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The TI Stellaris Evalbot Unboxing and Assembly

Pete Brown - 19 January 2011

Around the middle of last year, I ordered an evalbot from Texas Instruments. They were having an insane special on it at the time for people who had attended an event in Boston. I got in on that and got the eval kit for a great price. The kit is the "Stellaris Robotic Evaluation Board for use with Micrium´s µC/OS-III (EKB-UCOS3-EVM)"

From the TI Site, the evaluation kit includes the following features:

  • Evaluation board with robotic capabilities
  • Mechanical components assembled by user
  • Stellaris LM3S9B92 microcontroller with 256K Flash, 96K SRAM, USB OTG, Ethernet MAC+PHY, and I2S
  • MicroSD card connector
  • I2S audio codec with speaker
  • USB Host and Device connectors
  • RJ45 Ethernet connector
  • Bright 96 x 16 blue OLED display
  • On-board In-Circuit Debug Interface (ICDI)
  • Battery power (3 AA batteries) or power through USB
  • Wireless communication expansion port
  • Robot features
    • Two DC gear-motors provide drive and steering
    • Opto-sensors detect wheel rotation with 45° resolution
    • Sensors for "bump" detection

While the primary programming model is C using a commercial or GNU compiler, there has been at least one port of the previous version of the .NET Micro Framework to this platform. Given the version of the framework, and the relatively limited memory on the evalbot, the .NET implementation is not likely to be as robust as what you find on the netduino or FEZ devices.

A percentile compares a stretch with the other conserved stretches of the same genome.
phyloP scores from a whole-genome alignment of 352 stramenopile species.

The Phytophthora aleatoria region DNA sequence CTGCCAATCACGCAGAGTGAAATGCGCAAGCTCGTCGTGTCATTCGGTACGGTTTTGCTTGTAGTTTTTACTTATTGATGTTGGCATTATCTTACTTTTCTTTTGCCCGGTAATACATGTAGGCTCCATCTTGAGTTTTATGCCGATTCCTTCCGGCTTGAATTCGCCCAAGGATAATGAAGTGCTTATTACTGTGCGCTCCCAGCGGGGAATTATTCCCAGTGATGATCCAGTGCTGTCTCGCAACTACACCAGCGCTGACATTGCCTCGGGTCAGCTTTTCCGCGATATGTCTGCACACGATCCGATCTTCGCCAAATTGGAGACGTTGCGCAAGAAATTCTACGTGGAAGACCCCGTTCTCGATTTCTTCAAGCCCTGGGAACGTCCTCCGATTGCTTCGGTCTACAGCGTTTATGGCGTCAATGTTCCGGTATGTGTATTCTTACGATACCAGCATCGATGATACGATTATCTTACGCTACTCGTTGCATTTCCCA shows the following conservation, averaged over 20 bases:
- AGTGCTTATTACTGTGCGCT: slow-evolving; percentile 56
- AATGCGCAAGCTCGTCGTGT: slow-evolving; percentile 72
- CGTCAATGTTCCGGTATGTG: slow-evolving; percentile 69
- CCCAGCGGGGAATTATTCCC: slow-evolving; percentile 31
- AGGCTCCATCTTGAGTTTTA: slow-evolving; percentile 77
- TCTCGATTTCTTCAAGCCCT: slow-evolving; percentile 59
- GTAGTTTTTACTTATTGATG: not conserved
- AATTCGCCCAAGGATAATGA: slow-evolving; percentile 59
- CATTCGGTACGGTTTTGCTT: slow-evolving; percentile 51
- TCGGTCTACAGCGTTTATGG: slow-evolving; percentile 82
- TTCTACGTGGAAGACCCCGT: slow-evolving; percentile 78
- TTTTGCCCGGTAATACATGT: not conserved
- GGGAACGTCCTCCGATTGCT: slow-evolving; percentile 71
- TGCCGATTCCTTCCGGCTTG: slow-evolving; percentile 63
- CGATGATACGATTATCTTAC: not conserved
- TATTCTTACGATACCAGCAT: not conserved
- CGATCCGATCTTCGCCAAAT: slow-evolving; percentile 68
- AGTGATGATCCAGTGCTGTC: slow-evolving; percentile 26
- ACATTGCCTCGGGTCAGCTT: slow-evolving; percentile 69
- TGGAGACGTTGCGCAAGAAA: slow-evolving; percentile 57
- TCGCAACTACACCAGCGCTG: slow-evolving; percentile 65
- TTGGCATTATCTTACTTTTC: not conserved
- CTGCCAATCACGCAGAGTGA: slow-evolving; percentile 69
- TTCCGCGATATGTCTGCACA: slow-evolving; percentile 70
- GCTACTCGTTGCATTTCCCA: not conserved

That said, the kit is very interesting, and I'm not adverse to setting up an environment to play with it at some point. For now, I put the kit together and ran it using the built-in test program. You can see a video of the first run here.

The kit comes in two boxes. The bottom one, despite the caption, did not contain any actual software. Instead, it held the assembly instructions, motors, hardware, USB cable and batteries.


Here is what you'll find in that box. The instructions are a fold-out map, and are brief but well done. You'll find information on how to assemble the robot, as well as steps required to try out the default program. You won't find any actual development information in the box; that's all online.


The top box contained a rather cleverly designed single-board robot kit. In addition to the logic board, the motor mounts, bumpers and wheels are all snipped out of the same five-layer PCB.


Here's the kit with all the pieces snipped out of the PCB. The wheels are each made up of three layers of PCB attached using two set screws with a rubber washer for traction. The robot main board is 4" in diameter.


The motor mounts for the two tiny motors, which appear to be the same types of motors you can find here. If it's a 6v motor, it's only running at 4.5v.


In order to install the set screw (hard to see in this photo) without separating the wheel sandwich, I used a pair of tiny vise grips.


Here are the completed motor and wheel assemblies. The holes in the wheels are for the opto-sensors on the board.


Time to boot up! The 96x16 OLED screen is absolutely beautiful. Presumably you can put whatever you want on this using the C API.


The OLED cycles between the two images shown here and some CPU brand information. It's not showing anything particularly useful, but it's interesting due to its tiny size and clarity.


The robot's all assembled! It's a novelty at the moment; I'm not sure what I'll do with it when I get to it. However, I'm intrigued by the sound codec on board as well as some of the sensor possibilities. I need to finish some Netduino/TinyClr projects before I dive into this one, but there are real possibilities here.

If you want to see it run, be sure to check out my video on YouTube.

posted by Pete Brown on Wednesday, January 19, 2011
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4 comments for “The TI Stellaris Evalbot Unboxing and Assembly”

  1. Petesays:
    Hi all

    I never did do any coding for this robot. It's sitting mostly unused. I was't keen on spending the big money on the book that explained the OS they were trying to sell.

    I believe that there are newer compilers out now which may make it easier to code for this. I'll get back to it at some point.


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